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Intrauterine device

Mandira Paul, Sharad D Iyengar, Birgitta Essén, Kristina Gemzell-Danielsson, Kirti Iyengar, Johan Bring, Marie Klingberg-Allvin
BACKGROUND: Post-abortion contraceptive use in India is low and the use of modern methods of contraception is rare, especially in rural areas. This study primarily compares contraceptive use among women whose abortion outcome was assessed in-clinic with women who assessed their abortion outcome at home, in a low-resource, primary health care setting. Moreover, it investigates how background characteristics and abortion service provision influences contraceptive use post-abortion. METHODS: A randomized controlled, non-inferiority, trial (RCT) compared clinic follow-up with home-assessment of abortion outcome at 2 weeks post-abortion...
October 17, 2016: BMC Public Health
Huihua Cai, Lin Qiao, KaiJing Song, Yuanli He
STUDY OBJECTIVE: To compare the efficacy of an oxidized, regenerated cellulose adhesion barrier (Interceed, Ethicon Inc., Somerville, NJ, USA) combined with intrauterine device (IUD) versus IUD alone for preventing adhesion recurrence following hysteroscopic adhesiolysis for moderate to severe intrauterine adhesions (IUAs). DESIGN: Retrospective case series (Canadian Task Force classification III). SETTING: Tertiary care teaching hospital...
October 11, 2016: Journal of Minimally Invasive Gynecology
Jenny A Higgins, Jessica N Sanders, Mari Palta, David K Turok
OBJECTIVE: To document how long-acting reversible contraception (LARC) affects women's sexual outcomes. METHODS: In this prospective, observational cohort study, we enrolled new-start intrauterine device and contraceptive implant users attending four family planning clinics. Data collection occurred at baseline, 1 month, and 3 months. Primary outcomes were the Female Sexual Function Index, New Sexual Satisfaction Scale, and perceived sexual effects of method (positive, negative, or none)...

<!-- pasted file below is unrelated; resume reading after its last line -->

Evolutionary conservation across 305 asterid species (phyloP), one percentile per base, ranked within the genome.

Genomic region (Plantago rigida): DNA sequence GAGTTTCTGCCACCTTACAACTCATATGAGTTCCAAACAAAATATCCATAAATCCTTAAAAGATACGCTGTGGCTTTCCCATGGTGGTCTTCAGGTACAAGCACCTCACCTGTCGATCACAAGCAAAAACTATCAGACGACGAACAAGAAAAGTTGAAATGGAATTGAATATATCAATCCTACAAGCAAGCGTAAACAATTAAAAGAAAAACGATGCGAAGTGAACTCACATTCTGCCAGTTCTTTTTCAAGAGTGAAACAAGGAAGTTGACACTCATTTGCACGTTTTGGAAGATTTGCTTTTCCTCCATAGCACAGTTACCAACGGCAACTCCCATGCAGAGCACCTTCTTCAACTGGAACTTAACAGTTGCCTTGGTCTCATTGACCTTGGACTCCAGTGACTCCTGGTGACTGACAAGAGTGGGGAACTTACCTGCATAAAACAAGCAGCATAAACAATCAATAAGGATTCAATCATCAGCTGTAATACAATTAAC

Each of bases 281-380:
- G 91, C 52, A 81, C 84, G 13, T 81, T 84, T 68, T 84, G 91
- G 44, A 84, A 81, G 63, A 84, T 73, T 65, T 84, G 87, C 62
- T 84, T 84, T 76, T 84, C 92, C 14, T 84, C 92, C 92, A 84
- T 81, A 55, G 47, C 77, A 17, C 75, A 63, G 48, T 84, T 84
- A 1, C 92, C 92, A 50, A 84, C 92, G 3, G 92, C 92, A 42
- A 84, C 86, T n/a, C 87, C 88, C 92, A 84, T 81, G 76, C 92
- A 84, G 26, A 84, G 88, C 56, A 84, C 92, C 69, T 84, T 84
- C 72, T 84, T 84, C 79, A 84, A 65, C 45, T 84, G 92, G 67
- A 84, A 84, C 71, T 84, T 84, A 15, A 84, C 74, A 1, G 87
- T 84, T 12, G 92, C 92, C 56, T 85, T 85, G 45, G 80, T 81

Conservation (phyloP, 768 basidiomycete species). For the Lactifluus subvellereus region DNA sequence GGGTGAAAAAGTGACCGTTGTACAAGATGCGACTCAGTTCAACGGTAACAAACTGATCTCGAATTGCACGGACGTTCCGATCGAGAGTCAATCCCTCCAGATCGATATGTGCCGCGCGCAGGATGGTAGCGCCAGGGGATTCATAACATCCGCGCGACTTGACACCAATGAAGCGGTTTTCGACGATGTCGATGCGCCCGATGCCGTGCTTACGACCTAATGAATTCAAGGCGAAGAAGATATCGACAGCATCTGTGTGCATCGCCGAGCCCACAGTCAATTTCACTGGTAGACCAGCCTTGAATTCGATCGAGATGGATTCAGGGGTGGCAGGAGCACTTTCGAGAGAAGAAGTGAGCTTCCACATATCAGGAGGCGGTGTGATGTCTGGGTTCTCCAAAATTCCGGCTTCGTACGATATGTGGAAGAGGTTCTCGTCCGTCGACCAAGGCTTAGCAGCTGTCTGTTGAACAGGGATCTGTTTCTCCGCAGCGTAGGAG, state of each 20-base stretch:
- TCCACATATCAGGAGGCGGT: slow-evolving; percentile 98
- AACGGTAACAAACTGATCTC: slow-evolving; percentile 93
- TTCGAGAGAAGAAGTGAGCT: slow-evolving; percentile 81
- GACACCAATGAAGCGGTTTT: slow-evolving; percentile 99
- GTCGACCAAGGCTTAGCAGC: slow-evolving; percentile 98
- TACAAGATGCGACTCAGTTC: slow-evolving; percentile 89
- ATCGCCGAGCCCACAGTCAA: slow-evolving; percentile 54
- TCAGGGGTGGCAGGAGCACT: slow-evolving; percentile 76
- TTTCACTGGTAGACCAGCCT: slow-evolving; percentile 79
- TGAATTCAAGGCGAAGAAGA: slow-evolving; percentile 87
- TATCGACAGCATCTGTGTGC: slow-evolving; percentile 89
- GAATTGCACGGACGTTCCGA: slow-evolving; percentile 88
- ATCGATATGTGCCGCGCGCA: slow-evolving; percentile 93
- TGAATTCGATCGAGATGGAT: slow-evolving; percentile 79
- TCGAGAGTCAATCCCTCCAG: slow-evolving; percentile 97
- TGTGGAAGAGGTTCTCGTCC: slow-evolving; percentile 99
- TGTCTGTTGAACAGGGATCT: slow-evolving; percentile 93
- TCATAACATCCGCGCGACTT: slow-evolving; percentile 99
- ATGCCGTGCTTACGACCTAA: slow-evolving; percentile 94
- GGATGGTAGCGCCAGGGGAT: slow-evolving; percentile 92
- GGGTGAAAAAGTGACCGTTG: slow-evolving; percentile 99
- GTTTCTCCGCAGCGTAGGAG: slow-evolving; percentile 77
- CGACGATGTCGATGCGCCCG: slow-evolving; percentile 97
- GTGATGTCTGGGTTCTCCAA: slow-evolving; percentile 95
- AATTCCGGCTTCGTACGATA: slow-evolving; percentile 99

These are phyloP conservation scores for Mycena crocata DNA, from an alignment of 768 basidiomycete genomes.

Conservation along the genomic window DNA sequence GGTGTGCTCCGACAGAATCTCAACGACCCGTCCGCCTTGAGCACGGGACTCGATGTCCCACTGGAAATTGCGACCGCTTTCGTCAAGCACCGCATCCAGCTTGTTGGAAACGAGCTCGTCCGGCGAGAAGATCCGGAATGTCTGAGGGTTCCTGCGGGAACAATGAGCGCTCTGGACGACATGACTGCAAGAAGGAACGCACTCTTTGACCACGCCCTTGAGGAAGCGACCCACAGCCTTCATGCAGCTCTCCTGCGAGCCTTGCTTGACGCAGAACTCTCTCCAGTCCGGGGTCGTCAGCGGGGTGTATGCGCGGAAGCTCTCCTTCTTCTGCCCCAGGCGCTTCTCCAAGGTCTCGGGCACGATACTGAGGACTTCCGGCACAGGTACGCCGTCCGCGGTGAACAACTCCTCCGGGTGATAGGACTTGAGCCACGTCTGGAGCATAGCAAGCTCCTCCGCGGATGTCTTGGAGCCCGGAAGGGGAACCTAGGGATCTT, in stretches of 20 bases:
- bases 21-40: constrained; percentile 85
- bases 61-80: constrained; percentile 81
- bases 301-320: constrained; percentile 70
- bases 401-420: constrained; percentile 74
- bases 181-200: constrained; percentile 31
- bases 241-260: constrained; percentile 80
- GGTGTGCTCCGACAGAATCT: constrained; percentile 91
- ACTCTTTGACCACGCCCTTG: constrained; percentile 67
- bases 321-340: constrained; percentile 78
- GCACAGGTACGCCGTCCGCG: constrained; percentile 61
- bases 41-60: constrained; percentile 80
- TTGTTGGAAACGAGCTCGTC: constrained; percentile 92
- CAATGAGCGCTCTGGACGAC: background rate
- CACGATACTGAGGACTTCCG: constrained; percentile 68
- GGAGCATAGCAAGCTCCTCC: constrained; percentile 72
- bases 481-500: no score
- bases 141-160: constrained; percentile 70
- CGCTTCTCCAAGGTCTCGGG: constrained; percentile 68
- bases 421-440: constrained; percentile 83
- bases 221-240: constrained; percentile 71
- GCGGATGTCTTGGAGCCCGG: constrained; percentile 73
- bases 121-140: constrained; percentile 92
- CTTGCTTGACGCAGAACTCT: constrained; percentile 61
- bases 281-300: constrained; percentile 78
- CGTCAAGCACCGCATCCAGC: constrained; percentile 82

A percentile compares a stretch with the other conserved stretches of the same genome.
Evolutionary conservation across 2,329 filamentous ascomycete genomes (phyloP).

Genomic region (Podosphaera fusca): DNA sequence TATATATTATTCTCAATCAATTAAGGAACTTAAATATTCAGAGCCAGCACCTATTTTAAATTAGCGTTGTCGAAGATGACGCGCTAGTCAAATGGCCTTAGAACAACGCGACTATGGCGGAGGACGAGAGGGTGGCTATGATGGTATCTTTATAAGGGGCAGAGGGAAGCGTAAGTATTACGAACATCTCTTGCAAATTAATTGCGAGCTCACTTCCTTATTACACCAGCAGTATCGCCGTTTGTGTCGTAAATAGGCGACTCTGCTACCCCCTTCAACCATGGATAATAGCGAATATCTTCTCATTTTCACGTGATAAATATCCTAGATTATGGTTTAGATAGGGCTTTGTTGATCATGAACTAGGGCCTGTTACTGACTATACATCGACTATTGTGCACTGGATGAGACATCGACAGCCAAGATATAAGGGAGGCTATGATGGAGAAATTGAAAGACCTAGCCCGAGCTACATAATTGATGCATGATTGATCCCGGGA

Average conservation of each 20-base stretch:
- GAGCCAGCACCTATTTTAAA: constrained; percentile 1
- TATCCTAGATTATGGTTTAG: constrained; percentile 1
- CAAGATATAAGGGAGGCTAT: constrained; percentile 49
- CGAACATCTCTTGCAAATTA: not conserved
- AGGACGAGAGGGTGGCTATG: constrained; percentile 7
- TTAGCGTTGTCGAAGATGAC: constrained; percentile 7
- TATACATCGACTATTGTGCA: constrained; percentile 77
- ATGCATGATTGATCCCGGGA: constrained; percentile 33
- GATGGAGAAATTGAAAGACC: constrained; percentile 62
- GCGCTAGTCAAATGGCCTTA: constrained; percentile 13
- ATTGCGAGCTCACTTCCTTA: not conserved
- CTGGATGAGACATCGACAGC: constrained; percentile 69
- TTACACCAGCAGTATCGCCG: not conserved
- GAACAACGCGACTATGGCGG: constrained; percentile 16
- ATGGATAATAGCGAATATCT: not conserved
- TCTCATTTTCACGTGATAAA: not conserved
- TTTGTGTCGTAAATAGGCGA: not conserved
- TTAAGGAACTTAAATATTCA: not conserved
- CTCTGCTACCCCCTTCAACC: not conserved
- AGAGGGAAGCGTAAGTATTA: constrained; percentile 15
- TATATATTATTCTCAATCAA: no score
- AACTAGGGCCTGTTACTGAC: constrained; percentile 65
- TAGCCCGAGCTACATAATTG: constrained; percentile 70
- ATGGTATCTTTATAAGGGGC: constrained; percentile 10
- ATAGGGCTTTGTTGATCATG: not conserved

October 6, 2016: Obstetrics and Gynecology
Laura R Matthews, Linda OʼDwyer, Erica OʼNeill
OBJECTIVE: To examine rates of intrauterine device (IUD) insertion failure with and without prior misoprostol administration. Additional outcomes included difficulty of insertion, subjective pain, expulsion, and complications. DATA SOURCES: Systematic searches were performed in PubMed MEDLINE, Cochrane Central Register of Controlled Trials,, and Cumulative Index to Nursing and Allied Health Literature for articles with the following keywords: "misoprostol," "intrauterine devices," and "IUDs...
October 6, 2016: Obstetrics and Gynecology
S F Lax